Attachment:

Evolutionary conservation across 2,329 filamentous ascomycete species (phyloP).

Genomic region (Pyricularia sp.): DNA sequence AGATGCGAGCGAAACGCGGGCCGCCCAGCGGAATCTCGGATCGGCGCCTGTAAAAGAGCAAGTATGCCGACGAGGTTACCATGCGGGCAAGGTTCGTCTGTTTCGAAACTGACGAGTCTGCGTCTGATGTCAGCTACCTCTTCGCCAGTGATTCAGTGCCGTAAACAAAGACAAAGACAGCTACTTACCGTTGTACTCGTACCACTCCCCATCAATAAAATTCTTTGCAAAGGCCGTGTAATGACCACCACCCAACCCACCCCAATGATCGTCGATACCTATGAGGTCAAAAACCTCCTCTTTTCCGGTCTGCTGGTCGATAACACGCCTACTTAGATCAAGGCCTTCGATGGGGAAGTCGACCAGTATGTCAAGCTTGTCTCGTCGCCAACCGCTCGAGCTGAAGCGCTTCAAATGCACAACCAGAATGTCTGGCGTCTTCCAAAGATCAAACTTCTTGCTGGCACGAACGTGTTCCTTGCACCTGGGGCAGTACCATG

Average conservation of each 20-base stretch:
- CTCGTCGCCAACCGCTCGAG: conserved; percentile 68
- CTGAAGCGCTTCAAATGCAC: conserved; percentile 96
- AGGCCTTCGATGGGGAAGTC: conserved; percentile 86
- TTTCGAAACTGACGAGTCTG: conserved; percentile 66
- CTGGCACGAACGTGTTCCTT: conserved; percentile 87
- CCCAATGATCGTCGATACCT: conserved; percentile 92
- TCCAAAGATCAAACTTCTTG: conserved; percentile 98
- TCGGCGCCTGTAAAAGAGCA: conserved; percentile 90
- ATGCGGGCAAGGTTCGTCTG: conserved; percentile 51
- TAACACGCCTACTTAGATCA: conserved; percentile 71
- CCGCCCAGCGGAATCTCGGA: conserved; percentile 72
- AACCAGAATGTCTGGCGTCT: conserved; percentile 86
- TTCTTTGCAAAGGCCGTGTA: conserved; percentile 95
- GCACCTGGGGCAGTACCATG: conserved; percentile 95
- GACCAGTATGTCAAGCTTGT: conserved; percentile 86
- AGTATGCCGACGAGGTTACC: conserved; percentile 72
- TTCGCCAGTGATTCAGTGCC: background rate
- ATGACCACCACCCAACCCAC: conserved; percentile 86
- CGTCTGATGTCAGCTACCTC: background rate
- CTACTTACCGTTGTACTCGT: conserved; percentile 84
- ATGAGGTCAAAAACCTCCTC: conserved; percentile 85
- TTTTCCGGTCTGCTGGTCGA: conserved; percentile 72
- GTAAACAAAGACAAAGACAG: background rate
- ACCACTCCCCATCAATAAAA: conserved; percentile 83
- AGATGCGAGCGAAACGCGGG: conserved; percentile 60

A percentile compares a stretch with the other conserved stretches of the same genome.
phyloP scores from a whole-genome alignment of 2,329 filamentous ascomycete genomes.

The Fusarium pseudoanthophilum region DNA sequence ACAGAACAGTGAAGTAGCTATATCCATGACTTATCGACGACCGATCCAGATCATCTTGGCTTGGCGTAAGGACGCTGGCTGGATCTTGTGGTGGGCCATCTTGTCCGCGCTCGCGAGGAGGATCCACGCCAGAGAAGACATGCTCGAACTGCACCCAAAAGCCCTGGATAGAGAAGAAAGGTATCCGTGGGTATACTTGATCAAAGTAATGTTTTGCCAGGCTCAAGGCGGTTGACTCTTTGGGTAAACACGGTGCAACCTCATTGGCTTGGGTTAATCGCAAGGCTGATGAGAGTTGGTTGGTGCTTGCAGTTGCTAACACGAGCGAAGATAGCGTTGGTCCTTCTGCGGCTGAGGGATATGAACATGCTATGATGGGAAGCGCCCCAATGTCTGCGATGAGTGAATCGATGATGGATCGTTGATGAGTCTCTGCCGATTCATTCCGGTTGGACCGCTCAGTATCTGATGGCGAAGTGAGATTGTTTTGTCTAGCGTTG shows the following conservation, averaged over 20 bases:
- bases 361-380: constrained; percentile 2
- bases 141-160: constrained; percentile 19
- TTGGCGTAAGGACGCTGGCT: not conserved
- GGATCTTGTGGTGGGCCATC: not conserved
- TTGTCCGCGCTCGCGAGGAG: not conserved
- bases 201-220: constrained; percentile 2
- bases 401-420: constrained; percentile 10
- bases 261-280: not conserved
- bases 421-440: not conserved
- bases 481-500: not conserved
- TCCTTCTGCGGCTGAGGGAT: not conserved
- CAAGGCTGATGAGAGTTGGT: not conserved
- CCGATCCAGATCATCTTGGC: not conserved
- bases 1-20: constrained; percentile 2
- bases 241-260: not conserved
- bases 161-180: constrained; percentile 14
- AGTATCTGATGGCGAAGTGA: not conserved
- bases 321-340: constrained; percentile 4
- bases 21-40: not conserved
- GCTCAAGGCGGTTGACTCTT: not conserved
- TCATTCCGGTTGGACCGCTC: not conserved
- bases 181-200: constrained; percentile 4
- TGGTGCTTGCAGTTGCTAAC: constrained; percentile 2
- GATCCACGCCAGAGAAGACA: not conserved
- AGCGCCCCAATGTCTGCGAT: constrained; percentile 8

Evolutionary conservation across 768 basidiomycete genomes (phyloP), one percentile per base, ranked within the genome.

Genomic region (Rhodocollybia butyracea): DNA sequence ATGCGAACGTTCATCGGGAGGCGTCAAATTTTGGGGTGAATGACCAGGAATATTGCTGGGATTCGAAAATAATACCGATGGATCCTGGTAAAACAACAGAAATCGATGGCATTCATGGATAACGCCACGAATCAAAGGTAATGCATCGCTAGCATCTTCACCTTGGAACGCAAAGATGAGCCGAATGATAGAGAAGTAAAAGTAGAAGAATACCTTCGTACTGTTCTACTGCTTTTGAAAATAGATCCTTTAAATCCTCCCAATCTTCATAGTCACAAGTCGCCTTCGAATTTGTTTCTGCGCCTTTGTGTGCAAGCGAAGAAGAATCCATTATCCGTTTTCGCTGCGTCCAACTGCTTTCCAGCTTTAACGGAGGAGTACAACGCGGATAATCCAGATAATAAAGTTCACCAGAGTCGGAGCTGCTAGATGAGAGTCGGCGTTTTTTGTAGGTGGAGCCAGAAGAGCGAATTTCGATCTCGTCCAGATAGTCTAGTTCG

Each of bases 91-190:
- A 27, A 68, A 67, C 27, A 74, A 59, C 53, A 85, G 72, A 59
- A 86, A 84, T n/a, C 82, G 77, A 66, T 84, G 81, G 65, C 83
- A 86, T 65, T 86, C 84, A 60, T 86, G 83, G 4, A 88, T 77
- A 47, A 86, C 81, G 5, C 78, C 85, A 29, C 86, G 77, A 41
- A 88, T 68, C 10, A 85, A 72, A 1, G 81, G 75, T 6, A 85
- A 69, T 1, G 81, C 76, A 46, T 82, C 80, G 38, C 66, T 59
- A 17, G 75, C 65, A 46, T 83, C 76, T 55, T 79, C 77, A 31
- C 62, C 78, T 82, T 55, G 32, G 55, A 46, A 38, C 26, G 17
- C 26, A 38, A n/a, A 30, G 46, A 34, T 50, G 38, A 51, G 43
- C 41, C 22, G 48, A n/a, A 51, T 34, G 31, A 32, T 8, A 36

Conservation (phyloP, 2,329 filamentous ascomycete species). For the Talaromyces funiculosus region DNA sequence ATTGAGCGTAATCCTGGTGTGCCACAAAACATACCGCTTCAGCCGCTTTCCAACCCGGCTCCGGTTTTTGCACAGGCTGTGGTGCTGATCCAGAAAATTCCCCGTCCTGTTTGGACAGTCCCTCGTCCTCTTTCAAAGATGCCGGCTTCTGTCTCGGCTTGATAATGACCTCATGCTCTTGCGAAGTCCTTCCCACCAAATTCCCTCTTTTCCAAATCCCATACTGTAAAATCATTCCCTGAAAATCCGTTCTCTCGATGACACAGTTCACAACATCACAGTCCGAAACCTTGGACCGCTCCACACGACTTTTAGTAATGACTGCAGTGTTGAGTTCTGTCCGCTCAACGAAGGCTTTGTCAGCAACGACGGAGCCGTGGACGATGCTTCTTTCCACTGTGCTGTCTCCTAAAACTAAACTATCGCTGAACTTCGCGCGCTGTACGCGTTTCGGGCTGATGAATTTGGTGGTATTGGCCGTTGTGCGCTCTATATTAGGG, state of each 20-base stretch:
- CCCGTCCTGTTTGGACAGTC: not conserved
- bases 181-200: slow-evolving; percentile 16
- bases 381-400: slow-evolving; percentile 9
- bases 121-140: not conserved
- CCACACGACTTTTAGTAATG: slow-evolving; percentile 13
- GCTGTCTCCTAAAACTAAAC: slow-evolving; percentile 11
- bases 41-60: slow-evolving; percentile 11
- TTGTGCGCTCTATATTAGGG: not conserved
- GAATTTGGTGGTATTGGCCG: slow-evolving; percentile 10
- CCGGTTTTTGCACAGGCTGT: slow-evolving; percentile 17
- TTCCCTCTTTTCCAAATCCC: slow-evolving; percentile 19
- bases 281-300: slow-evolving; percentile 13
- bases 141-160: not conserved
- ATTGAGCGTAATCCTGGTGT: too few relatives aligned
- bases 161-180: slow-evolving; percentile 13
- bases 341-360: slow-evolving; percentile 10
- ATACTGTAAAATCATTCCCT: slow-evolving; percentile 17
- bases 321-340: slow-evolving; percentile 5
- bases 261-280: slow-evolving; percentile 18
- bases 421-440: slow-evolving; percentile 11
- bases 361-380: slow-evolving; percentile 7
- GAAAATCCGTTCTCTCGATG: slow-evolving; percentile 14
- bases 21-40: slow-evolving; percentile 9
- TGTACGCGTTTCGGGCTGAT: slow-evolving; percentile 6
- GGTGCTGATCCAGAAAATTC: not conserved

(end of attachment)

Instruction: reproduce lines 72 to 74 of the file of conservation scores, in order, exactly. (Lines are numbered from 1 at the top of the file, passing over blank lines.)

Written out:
- bases 181-200: slow-evolving; percentile 16
- bases 381-400: slow-evolving; percentile 9
- bases 121-140: not conserved